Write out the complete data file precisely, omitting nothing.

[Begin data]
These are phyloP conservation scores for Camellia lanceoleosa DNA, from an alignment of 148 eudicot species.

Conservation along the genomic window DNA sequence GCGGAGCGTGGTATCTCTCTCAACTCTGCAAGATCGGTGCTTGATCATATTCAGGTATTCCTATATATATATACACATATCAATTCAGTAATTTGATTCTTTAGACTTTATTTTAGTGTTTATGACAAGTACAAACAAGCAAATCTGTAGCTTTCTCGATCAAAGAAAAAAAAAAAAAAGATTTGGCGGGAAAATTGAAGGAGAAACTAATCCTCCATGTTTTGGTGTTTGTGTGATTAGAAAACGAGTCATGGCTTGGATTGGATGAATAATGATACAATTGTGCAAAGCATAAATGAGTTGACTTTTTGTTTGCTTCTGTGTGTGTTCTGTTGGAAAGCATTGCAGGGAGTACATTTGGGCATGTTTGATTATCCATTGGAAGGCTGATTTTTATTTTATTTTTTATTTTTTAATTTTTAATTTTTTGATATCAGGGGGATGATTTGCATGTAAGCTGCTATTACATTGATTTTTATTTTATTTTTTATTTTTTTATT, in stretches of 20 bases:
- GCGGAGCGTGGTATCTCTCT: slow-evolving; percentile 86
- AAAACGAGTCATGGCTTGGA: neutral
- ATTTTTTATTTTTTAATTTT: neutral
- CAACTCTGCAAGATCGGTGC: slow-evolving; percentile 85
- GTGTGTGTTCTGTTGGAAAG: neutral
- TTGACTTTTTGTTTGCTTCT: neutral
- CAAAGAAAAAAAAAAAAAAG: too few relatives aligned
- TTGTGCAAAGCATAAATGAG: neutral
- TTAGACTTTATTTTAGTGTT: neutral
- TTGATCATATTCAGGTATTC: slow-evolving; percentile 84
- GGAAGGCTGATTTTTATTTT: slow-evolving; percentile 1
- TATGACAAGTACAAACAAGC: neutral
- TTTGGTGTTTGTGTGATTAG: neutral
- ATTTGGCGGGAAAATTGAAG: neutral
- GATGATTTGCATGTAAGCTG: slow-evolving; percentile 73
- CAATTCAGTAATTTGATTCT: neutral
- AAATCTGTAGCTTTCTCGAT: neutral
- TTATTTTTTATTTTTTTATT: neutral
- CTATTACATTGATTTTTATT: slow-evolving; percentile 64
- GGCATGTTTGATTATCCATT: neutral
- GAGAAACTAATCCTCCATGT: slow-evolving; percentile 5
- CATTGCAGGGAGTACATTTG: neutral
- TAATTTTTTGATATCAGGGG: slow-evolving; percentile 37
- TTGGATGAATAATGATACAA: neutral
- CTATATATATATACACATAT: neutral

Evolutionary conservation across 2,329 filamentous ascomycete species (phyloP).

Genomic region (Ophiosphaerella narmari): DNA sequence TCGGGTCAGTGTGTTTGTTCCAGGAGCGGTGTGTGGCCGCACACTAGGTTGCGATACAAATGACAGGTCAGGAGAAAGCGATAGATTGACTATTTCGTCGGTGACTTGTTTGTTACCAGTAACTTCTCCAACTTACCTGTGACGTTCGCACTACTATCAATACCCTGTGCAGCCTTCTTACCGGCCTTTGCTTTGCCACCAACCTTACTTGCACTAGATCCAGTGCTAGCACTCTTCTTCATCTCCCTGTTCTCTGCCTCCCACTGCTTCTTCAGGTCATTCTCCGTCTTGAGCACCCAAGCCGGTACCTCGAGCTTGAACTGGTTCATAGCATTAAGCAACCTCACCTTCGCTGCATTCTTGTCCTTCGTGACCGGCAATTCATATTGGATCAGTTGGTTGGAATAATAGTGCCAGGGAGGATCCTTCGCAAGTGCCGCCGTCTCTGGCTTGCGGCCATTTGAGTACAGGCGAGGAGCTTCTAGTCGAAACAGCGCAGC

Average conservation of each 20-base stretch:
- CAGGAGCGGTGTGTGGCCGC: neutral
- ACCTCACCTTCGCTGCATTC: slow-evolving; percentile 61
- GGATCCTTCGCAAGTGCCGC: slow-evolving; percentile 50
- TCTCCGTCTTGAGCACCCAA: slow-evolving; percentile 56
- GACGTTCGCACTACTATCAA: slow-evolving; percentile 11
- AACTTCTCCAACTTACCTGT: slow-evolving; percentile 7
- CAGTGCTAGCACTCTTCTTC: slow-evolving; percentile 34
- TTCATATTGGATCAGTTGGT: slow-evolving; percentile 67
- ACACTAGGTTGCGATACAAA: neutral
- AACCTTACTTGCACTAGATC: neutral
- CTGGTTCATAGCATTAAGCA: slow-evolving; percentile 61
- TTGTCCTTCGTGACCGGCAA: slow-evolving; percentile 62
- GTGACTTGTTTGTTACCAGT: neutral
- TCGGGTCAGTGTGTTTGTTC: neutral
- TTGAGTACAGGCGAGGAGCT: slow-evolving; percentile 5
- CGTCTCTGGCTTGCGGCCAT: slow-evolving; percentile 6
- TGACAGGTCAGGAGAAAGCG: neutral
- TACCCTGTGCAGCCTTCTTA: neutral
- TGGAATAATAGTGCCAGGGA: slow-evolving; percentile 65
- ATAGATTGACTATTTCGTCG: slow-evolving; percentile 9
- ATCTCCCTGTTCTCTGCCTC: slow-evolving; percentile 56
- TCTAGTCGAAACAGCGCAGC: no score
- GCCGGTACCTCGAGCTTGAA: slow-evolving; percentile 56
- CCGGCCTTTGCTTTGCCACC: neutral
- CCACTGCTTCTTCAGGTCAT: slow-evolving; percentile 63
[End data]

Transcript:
These are phyloP conservation scores for Camellia lanceoleosa DNA, from an alignment of 148 eudicot species.

Conservation along the genomic window DNA sequence GCGGAGCGTGGTATCTCTCTCAACTCTGCAAGATCGGTGCTTGATCATATTCAGGTATTCCTATATATATATACACATATCAATTCAGTAATTTGATTCTTTAGACTTTATTTTAGTGTTTATGACAAGTACAAACAAGCAAATCTGTAGCTTTCTCGATCAAAGAAAAAAAAAAAAAAGATTTGGCGGGAAAATTGAAGGAGAAACTAATCCTCCATGTTTTGGTGTTTGTGTGATTAGAAAACGAGTCATGGCTTGGATTGGATGAATAATGATACAATTGTGCAAAGCATAAATGAGTTGACTTTTTGTTTGCTTCTGTGTGTGTTCTGTTGGAAAGCATTGCAGGGAGTACATTTGGGCATGTTTGATTATCCATTGGAAGGCTGATTTTTATTTTATTTTTTATTTTTTAATTTTTAATTTTTTGATATCAGGGGGATGATTTGCATGTAAGCTGCTATTACATTGATTTTTATTTTATTTTTTATTTTTTTATT, in stretches of 20 bases:
- GCGGAGCGTGGTATCTCTCT: slow-evolving; percentile 86
- AAAACGAGTCATGGCTTGGA: neutral
- ATTTTTTATTTTTTAATTTT: neutral
- CAACTCTGCAAGATCGGTGC: slow-evolving; percentile 85
- GTGTGTGTTCTGTTGGAAAG: neutral
- TTGACTTTTTGTTTGCTTCT: neutral
- CAAAGAAAAAAAAAAAAAAG: too few relatives aligned
- TTGTGCAAAGCATAAATGAG: neutral
- TTAGACTTTATTTTAGTGTT: neutral
- TTGATCATATTCAGGTATTC: slow-evolving; percentile 84
- GGAAGGCTGATTTTTATTTT: slow-evolving; percentile 1
- TATGACAAGTACAAACAAGC: neutral
- TTTGGTGTTTGTGTGATTAG: neutral
- ATTTGGCGGGAAAATTGAAG: neutral
- GATGATTTGCATGTAAGCTG: slow-evolving; percentile 73
- CAATTCAGTAATTTGATTCT: neutral
- AAATCTGTAGCTTTCTCGAT: neutral
- TTATTTTTTATTTTTTTATT: neutral
- CTATTACATTGATTTTTATT: slow-evolving; percentile 64
- GGCATGTTTGATTATCCATT: neutral
- GAGAAACTAATCCTCCATGT: slow-evolving; percentile 5
- CATTGCAGGGAGTACATTTG: neutral
- TAATTTTTTGATATCAGGGG: slow-evolving; percentile 37
- TTGGATGAATAATGATACAA: neutral
- CTATATATATATACACATAT: neutral

Evolutionary conservation across 2,329 filamentous ascomycete species (phyloP).

Genomic region (Ophiosphaerella narmari): DNA sequence TCGGGTCAGTGTGTTTGTTCCAGGAGCGGTGTGTGGCCGCACACTAGGTTGCGATACAAATGACAGGTCAGGAGAAAGCGATAGATTGACTATTTCGTCGGTGACTTGTTTGTTACCAGTAACTTCTCCAACTTACCTGTGACGTTCGCACTACTATCAATACCCTGTGCAGCCTTCTTACCGGCCTTTGCTTTGCCACCAACCTTACTTGCACTAGATCCAGTGCTAGCACTCTTCTTCATCTCCCTGTTCTCTGCCTCCCACTGCTTCTTCAGGTCATTCTCCGTCTTGAGCACCCAAGCCGGTACCTCGAGCTTGAACTGGTTCATAGCATTAAGCAACCTCACCTTCGCTGCATTCTTGTCCTTCGTGACCGGCAATTCATATTGGATCAGTTGGTTGGAATAATAGTGCCAGGGAGGATCCTTCGCAAGTGCCGCCGTCTCTGGCTTGCGGCCATTTGAGTACAGGCGAGGAGCTTCTAGTCGAAACAGCGCAGC

Average conservation of each 20-base stretch:
- CAGGAGCGGTGTGTGGCCGC: neutral
- ACCTCACCTTCGCTGCATTC: slow-evolving; percentile 61
- GGATCCTTCGCAAGTGCCGC: slow-evolving; percentile 50
- TCTCCGTCTTGAGCACCCAA: slow-evolving; percentile 56
- GACGTTCGCACTACTATCAA: slow-evolving; percentile 11
- AACTTCTCCAACTTACCTGT: slow-evolving; percentile 7
- CAGTGCTAGCACTCTTCTTC: slow-evolving; percentile 34
- TTCATATTGGATCAGTTGGT: slow-evolving; percentile 67
- ACACTAGGTTGCGATACAAA: neutral
- AACCTTACTTGCACTAGATC: neutral
- CTGGTTCATAGCATTAAGCA: slow-evolving; percentile 61
- TTGTCCTTCGTGACCGGCAA: slow-evolving; percentile 62
- GTGACTTGTTTGTTACCAGT: neutral
- TCGGGTCAGTGTGTTTGTTC: neutral
- TTGAGTACAGGCGAGGAGCT: slow-evolving; percentile 5
- CGTCTCTGGCTTGCGGCCAT: slow-evolving; percentile 6
- TGACAGGTCAGGAGAAAGCG: neutral
- TACCCTGTGCAGCCTTCTTA: neutral
- TGGAATAATAGTGCCAGGGA: slow-evolving; percentile 65
- ATAGATTGACTATTTCGTCG: slow-evolving; percentile 9
- ATCTCCCTGTTCTCTGCCTC: slow-evolving; percentile 56
- TCTAGTCGAAACAGCGCAGC: no score
- GCCGGTACCTCGAGCTTGAA: slow-evolving; percentile 56
- CCGGCCTTTGCTTTGCCACC: neutral
- CCACTGCTTCTTCAGGTCAT: slow-evolving; percentile 63